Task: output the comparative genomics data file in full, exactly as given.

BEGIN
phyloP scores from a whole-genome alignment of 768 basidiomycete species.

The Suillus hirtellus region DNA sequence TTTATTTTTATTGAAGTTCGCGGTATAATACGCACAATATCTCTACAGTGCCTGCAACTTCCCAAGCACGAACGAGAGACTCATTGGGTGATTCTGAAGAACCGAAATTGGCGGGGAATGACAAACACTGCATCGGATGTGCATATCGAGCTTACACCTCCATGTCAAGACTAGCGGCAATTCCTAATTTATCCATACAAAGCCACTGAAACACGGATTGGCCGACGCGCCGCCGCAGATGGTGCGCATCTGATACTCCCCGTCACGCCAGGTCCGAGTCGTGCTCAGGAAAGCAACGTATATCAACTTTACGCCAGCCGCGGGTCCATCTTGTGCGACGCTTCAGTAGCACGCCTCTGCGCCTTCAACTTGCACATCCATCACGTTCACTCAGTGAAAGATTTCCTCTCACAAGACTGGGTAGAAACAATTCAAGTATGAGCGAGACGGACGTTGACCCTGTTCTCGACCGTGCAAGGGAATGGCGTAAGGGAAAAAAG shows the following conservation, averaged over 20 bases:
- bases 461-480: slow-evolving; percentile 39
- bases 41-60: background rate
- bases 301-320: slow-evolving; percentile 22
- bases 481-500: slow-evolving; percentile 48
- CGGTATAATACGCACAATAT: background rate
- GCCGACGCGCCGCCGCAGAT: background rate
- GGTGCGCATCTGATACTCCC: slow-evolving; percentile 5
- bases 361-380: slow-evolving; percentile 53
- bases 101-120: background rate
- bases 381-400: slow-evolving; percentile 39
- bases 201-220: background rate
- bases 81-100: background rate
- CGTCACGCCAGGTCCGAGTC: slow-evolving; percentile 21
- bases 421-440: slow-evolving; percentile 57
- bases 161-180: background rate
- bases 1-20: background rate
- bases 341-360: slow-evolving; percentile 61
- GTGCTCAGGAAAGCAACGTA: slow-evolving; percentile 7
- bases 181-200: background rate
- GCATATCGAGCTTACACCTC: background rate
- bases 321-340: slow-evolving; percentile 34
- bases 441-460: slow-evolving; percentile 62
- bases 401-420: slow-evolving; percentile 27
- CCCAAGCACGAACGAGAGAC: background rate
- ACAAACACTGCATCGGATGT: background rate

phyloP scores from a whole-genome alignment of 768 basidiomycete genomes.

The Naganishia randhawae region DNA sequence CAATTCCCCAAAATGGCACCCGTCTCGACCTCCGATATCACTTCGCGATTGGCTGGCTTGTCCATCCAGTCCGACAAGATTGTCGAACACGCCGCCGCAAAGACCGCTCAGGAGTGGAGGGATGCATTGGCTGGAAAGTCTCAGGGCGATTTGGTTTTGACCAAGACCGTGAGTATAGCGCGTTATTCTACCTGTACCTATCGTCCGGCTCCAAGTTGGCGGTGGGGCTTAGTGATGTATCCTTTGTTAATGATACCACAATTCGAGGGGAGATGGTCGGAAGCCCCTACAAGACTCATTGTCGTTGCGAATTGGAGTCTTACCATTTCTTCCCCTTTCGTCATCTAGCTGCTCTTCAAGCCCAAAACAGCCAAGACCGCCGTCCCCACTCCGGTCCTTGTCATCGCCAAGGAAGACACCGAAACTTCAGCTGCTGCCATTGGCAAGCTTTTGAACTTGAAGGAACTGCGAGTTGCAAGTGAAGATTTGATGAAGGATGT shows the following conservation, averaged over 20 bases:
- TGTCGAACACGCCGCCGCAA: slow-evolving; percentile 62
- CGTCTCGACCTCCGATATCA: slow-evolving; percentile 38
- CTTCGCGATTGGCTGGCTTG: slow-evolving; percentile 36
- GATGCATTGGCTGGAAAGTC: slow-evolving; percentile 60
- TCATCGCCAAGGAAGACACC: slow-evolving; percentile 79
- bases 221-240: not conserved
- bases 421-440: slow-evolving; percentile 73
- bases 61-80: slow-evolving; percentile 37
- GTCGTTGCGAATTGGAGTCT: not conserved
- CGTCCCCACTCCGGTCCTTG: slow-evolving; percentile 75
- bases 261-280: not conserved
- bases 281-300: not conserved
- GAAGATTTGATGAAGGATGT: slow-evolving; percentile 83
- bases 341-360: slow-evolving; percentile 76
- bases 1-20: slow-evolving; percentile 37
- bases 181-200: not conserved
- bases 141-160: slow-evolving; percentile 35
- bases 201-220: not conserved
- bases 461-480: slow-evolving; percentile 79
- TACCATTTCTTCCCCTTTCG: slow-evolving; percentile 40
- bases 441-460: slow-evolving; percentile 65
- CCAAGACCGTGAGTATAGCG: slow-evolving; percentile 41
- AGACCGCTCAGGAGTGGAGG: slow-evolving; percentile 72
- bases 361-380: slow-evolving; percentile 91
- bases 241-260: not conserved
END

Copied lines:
phyloP scores from a whole-genome alignment of 768 basidiomycete species.

The Suillus hirtellus region DNA sequence TTTATTTTTATTGAAGTTCGCGGTATAATACGCACAATATCTCTACAGTGCCTGCAACTTCCCAAGCACGAACGAGAGACTCATTGGGTGATTCTGAAGAACCGAAATTGGCGGGGAATGACAAACACTGCATCGGATGTGCATATCGAGCTTACACCTCCATGTCAAGACTAGCGGCAATTCCTAATTTATCCATACAAAGCCACTGAAACACGGATTGGCCGACGCGCCGCCGCAGATGGTGCGCATCTGATACTCCCCGTCACGCCAGGTCCGAGTCGTGCTCAGGAAAGCAACGTATATCAACTTTACGCCAGCCGCGGGTCCATCTTGTGCGACGCTTCAGTAGCACGCCTCTGCGCCTTCAACTTGCACATCCATCACGTTCACTCAGTGAAAGATTTCCTCTCACAAGACTGGGTAGAAACAATTCAAGTATGAGCGAGACGGACGTTGACCCTGTTCTCGACCGTGCAAGGGAATGGCGTAAGGGAAAAAAG shows the following conservation, averaged over 20 bases:
- bases 461-480: slow-evolving; percentile 39
- bases 41-60: background rate
- bases 301-320: slow-evolving; percentile 22
- bases 481-500: slow-evolving; percentile 48
- CGGTATAATACGCACAATAT: background rate
- GCCGACGCGCCGCCGCAGAT: background rate
- GGTGCGCATCTGATACTCCC: slow-evolving; percentile 5
- bases 361-380: slow-evolving; percentile 53
- bases 101-120: background rate
- bases 381-400: slow-evolving; percentile 39
- bases 201-220: background rate
- bases 81-100: background rate
- CGTCACGCCAGGTCCGAGTC: slow-evolving; percentile 21
- bases 421-440: slow-evolving; percentile 57
- bases 161-180: background rate
- bases 1-20: background rate
- bases 341-360: slow-evolving; percentile 61
- GTGCTCAGGAAAGCAACGTA: slow-evolving; percentile 7
- bases 181-200: background rate
- GCATATCGAGCTTACACCTC: background rate
- bases 321-340: slow-evolving; percentile 34
- bases 441-460: slow-evolving; percentile 62
- bases 401-420: slow-evolving; percentile 27
- CCCAAGCACGAACGAGAGAC: background rate
- ACAAACACTGCATCGGATGT: background rate

phyloP scores from a whole-genome alignment of 768 basidiomycete genomes.

The Naganishia randhawae region DNA sequence CAATTCCCCAAAATGGCACCCGTCTCGACCTCCGATATCACTTCGCGATTGGCTGGCTTGTCCATCCAGTCCGACAAGATTGTCGAACACGCCGCCGCAAAGACCGCTCAGGAGTGGAGGGATGCATTGGCTGGAAAGTCTCAGGGCGATTTGGTTTTGACCAAGACCGTGAGTATAGCGCGTTATTCTACCTGTACCTATCGTCCGGCTCCAAGTTGGCGGTGGGGCTTAGTGATGTATCCTTTGTTAATGATACCACAATTCGAGGGGAGATGGTCGGAAGCCCCTACAAGACTCATTGTCGTTGCGAATTGGAGTCTTACCATTTCTTCCCCTTTCGTCATCTAGCTGCTCTTCAAGCCCAAAACAGCCAAGACCGCCGTCCCCACTCCGGTCCTTGTCATCGCCAAGGAAGACACCGAAACTTCAGCTGCTGCCATTGGCAAGCTTTTGAACTTGAAGGAACTGCGAGTTGCAAGTGAAGATTTGATGAAGGATGT shows the following conservation, averaged over 20 bases:
- TGTCGAACACGCCGCCGCAA: slow-evolving; percentile 62
- CGTCTCGACCTCCGATATCA: slow-evolving; percentile 38
- CTTCGCGATTGGCTGGCTTG: slow-evolving; percentile 36
- GATGCATTGGCTGGAAAGTC: slow-evolving; percentile 60
- TCATCGCCAAGGAAGACACC: slow-evolving; percentile 79
- bases 221-240: not conserved
- bases 421-440: slow-evolving; percentile 73
- bases 61-80: slow-evolving; percentile 37
- GTCGTTGCGAATTGGAGTCT: not conserved
- CGTCCCCACTCCGGTCCTTG: slow-evolving; percentile 75
- bases 261-280: not conserved
- bases 281-300: not conserved
- GAAGATTTGATGAAGGATGT: slow-evolving; percentile 83
- bases 341-360: slow-evolving; percentile 76
- bases 1-20: slow-evolving; percentile 37
- bases 181-200: not conserved
- bases 141-160: slow-evolving; percentile 35
- bases 201-220: not conserved
- bases 461-480: slow-evolving; percentile 79
- TACCATTTCTTCCCCTTTCG: slow-evolving; percentile 40
- bases 441-460: slow-evolving; percentile 65
- CCAAGACCGTGAGTATAGCG: slow-evolving; percentile 41
- AGACCGCTCAGGAGTGGAGG: slow-evolving; percentile 72
- bases 361-380: slow-evolving; percentile 91
- bases 241-260: not conserved